Elipandus of Toledo
ELIPANDUS OF TOLEDO
Chief proponent of the 8th-century heresy of adoptionism in Spain; b. July 25, 717; d. after 800 (807?). He was appointed archbishop of Toledo c. 783. In condemning Migetius for sabellianism (Seville, c. 782), Elipandus himself became the author of the Spanish form of adoptionism, claiming that there are two distinct persons in Christ. Felix of Urgel, a contemporary and a subject of Charlemagne, introduced adoptionism into the southern part of Charles's kingdom. He is sometimes considered the author of adoptionism; but alcuin blames Elipandus (Patrologia Latina 101:231–300). beatus of liÉbana and Etherius, Bishop of Osma [Symbolum fidei Elipandianae (785); (Patrologia Latina 96:916–920], opposed Elipandus, and Pope adrian i condemned him.
charlemagne convoked a council at Frankfurt (794), to which the Pope sent legates, and adoptionism was formally condemned. The submission of Elipandus is uncertain, since all documents that assert it derive from a single doubtful source. The error of Elipandus is variously ascribed to Moslem or Nestorian influence or to that of the mozarabic rite. Vernet states, however, that adoptionists had rejected Moslem Christological errors. Some Nestorian influence—real, but hard to trace—and the emphasis of the Mozarabic liturgy seem to be the principal sources of his erroneous theories.
Bibliography: h. flÓrez et al, España sagrada 5:561–564. c. j. von hefele, Histoires et conciles d'après les documents originaux, trans and continued by h. leclercq, 3:985–992. f. vernet, Dictionnaire de théologie catholique 4.2:2330–40. j. f. rivera, "La controversia adopionista del siglo VIII y la ortodoxia de la liturgia Mozárabe," Ephemerides Liturgicae 47 (1933) 506–536; Elipando de Toledo (Toledo 1940). É amann, "L'Adoptionisme espagnol du VIIIe siècle," Revue des sciences religieuses 16 (1936) 281–317. a. bigelmair, Lexikon für Theologie und Kirche, ed. j. hofer and k. rahner (Freiburg 1957–65) 3:815.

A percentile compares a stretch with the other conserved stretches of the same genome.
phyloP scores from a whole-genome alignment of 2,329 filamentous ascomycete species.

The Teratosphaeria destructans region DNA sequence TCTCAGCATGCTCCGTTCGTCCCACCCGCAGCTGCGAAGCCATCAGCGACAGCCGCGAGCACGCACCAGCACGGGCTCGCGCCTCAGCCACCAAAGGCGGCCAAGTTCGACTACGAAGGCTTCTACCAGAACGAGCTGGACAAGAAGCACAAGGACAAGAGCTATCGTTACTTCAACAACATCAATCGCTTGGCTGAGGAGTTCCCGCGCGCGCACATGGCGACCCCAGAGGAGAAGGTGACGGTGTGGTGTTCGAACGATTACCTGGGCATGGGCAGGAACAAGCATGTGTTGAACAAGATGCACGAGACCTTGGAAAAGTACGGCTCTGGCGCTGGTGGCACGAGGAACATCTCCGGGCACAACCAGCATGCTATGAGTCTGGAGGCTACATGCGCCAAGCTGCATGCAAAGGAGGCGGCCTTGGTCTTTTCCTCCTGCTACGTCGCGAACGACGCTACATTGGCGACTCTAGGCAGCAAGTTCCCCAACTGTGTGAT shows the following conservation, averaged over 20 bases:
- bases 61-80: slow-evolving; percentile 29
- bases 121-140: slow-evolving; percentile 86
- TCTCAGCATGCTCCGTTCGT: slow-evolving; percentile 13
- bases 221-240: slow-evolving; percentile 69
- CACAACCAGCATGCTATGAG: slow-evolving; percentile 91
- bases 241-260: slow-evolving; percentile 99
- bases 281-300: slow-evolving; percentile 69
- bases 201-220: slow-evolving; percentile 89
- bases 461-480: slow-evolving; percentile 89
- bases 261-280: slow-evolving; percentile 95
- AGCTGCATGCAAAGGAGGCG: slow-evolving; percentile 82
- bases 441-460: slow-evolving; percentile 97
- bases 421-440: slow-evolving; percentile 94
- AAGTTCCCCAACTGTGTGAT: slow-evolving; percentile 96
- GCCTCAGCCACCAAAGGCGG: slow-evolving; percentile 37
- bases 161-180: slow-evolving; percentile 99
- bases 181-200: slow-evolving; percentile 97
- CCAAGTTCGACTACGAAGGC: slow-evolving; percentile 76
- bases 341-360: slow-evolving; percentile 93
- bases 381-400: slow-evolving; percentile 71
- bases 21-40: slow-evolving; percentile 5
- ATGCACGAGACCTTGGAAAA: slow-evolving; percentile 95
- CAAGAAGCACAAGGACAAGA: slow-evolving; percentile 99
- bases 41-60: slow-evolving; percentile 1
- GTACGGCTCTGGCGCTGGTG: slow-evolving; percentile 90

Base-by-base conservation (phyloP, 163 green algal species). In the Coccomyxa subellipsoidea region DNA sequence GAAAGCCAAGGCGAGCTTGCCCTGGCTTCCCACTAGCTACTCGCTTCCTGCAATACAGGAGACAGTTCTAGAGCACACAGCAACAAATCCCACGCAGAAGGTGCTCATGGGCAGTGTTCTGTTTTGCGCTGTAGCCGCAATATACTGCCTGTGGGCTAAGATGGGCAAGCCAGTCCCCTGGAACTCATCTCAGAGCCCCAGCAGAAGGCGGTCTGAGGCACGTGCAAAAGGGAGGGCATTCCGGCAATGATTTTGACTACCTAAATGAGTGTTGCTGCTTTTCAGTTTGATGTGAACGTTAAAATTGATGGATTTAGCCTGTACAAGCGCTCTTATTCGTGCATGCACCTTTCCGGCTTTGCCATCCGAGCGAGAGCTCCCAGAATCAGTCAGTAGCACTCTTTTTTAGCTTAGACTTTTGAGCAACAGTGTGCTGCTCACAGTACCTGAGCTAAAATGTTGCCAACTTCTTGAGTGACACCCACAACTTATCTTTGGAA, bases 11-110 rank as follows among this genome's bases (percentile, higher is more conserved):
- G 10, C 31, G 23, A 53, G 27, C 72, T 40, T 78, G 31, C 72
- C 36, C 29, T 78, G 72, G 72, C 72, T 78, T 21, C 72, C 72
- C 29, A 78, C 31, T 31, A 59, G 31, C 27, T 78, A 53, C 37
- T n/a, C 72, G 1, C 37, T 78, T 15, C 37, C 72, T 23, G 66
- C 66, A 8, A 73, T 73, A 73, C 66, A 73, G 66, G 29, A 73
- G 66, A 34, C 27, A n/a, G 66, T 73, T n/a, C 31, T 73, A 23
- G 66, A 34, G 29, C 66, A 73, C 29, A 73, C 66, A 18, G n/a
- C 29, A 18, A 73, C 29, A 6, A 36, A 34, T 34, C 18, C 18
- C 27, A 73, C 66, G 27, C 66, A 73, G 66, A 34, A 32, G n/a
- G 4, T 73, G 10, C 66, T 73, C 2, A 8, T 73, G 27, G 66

[c. m. aherne]
"Elipandus of Toledo." New Catholic Encyclopedia. . Encyclopedia.com. (January 18, 2019). https://www.encyclopedia.com/religion/encyclopedias-almanacs-transcripts-and-maps/elipandus-toledo
"Elipandus of Toledo." New Catholic Encyclopedia. . Retrieved January 18, 2019 from Encyclopedia.com: https://www.encyclopedia.com/religion/encyclopedias-almanacs-transcripts-and-maps/elipandus-toledo
Encyclopedia.com gives you the ability to cite reference entries and articles according to common styles from the Modern Language Association (MLA), The Chicago Manual of Style, and the American Psychological Association (APA).
Within the “Cite this article” tool, pick a style to see how all available information looks when formatted according to that style. Then, copy and paste the text into your bibliography or works cited list.
Because each style has its own formatting nuances that evolve over time and not all information is available for every reference entry or article, Encyclopedia.com cannot guarantee each citation it generates. Therefore, it’s best to use Encyclopedia.com citations as a starting point before checking the style against your school or publication’s requirements and the most-recent information available at these sites:
Modern Language Association
The Chicago Manual of Style
American Psychological Association
- Most online reference entries and articles do not have page numbers. Therefore, that information is unavailable for most Encyclopedia.com content. However, the date of retrieval is often important. Refer to each style’s convention regarding the best way to format page numbers and retrieval dates.
- In addition to the MLA, Chicago, and APA styles, your school, university, publication, or institution may have its own requirements for citations. Therefore, be sure to refer to those guidelines when editing your bibliography or works cited list.